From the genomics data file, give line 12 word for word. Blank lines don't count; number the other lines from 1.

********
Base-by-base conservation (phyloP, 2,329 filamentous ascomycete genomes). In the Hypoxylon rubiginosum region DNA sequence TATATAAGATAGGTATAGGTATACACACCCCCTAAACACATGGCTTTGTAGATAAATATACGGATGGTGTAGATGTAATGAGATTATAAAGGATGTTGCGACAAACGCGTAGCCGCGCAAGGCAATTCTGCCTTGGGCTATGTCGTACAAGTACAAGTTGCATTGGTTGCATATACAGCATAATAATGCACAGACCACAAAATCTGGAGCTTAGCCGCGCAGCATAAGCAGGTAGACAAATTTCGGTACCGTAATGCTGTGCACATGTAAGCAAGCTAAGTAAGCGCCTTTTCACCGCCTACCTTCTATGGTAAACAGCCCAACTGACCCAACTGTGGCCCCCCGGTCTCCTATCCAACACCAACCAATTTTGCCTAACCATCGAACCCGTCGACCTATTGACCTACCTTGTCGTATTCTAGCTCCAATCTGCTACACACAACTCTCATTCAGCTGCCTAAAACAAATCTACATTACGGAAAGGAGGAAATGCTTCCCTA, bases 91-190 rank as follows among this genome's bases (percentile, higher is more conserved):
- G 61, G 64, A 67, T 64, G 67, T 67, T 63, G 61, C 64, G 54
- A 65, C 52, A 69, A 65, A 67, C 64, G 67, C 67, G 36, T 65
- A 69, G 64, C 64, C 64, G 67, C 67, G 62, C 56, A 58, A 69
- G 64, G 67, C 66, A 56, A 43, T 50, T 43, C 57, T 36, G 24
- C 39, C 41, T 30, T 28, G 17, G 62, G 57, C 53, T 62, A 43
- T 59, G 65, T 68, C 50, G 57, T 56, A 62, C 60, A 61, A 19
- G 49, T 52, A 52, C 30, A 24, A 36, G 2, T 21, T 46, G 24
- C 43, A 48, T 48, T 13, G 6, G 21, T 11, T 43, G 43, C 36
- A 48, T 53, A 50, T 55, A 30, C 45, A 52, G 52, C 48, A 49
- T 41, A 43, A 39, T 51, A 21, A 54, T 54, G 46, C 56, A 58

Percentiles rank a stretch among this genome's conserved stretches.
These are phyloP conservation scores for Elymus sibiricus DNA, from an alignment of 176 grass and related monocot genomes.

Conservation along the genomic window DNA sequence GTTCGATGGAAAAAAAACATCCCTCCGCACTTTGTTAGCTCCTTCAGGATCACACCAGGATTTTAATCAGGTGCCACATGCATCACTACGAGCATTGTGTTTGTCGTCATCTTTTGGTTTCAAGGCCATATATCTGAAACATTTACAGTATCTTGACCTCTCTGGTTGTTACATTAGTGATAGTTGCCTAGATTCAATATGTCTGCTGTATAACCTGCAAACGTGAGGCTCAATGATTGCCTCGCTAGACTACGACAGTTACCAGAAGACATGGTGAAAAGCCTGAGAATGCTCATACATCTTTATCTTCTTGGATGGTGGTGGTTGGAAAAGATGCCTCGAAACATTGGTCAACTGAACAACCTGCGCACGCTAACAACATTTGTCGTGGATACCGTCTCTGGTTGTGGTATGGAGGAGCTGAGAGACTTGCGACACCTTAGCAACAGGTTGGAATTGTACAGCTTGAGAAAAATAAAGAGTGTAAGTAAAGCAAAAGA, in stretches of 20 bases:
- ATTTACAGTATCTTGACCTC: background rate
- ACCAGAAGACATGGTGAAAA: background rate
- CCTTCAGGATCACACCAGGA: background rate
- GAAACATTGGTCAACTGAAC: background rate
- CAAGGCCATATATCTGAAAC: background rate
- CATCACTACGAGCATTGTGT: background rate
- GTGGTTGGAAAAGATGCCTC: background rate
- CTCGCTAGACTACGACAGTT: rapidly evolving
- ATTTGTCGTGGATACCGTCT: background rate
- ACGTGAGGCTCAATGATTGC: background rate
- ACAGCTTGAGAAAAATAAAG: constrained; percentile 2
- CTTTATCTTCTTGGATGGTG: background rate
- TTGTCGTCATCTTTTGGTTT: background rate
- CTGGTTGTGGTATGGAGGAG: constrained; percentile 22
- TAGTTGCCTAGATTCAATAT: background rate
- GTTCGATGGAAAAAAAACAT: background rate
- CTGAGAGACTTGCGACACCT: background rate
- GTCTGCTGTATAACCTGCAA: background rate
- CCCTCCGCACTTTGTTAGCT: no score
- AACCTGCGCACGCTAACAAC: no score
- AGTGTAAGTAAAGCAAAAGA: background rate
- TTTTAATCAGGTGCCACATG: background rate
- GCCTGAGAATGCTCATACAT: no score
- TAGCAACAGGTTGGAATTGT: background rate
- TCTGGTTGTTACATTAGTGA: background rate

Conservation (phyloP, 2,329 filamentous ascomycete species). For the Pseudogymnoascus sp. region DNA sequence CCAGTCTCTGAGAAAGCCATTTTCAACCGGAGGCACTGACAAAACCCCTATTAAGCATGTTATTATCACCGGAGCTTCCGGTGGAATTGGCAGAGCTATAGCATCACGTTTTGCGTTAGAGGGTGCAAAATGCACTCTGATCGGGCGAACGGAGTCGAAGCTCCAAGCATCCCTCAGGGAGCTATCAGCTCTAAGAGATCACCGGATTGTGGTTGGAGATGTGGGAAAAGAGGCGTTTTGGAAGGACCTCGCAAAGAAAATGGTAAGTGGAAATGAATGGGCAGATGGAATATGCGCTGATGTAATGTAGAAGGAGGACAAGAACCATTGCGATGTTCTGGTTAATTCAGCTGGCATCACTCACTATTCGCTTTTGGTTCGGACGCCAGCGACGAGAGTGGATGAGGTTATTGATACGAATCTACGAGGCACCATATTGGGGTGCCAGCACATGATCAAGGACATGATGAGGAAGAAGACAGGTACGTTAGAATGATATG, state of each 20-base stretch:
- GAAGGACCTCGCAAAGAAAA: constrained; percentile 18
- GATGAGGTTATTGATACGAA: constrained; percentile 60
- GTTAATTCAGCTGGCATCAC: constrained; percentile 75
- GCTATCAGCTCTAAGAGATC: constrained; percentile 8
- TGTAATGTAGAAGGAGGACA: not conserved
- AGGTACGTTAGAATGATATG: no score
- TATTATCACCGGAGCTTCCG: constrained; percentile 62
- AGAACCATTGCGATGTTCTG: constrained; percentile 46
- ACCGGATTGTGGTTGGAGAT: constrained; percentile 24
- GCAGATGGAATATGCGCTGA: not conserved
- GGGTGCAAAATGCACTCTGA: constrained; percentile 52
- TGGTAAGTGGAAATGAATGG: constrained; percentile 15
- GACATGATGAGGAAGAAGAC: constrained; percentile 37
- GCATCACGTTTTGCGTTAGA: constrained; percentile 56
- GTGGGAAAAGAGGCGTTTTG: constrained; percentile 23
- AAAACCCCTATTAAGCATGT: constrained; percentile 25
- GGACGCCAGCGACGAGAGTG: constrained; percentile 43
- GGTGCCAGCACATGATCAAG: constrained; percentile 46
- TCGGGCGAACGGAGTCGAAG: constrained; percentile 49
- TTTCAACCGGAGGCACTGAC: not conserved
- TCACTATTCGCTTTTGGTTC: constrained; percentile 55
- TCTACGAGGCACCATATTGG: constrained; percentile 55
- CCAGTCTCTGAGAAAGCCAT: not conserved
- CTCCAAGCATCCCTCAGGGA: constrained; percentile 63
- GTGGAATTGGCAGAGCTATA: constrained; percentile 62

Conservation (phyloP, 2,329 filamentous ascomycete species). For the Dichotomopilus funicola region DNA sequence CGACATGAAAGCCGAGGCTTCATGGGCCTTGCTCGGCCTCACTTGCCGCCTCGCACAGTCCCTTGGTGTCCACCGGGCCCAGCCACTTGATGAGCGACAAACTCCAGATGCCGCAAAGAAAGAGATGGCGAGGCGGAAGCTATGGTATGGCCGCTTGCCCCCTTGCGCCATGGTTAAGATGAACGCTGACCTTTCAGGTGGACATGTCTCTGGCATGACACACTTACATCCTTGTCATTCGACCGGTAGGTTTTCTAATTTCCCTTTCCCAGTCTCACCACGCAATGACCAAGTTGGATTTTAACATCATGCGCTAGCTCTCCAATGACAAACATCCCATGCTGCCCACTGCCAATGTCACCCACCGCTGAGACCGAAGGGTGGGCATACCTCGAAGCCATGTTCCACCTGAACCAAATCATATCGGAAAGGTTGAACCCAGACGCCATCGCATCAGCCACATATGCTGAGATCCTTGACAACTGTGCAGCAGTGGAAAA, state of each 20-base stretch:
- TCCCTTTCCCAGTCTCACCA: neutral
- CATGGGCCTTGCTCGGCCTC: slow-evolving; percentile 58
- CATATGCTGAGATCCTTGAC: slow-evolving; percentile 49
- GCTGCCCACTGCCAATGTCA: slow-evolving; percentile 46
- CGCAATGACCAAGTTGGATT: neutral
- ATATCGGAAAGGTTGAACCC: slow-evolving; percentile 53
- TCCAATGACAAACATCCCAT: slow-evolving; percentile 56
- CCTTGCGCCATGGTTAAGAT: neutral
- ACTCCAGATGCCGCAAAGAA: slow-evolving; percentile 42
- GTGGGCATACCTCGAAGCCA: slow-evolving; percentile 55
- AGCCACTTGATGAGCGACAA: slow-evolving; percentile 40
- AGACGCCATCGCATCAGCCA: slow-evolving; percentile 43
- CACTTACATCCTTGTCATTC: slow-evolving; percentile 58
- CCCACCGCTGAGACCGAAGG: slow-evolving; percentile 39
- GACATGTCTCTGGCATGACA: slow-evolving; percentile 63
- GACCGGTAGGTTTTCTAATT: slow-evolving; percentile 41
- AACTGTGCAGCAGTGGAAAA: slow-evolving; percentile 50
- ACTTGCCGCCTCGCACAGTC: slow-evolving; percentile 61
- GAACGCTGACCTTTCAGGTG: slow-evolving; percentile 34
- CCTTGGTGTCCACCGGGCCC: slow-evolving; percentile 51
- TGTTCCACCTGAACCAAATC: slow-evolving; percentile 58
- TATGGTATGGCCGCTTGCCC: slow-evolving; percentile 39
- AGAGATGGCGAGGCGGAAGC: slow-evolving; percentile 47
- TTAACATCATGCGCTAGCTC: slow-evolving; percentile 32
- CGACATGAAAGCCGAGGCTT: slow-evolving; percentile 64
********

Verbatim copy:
Percentiles rank a stretch among this genome's conserved stretches.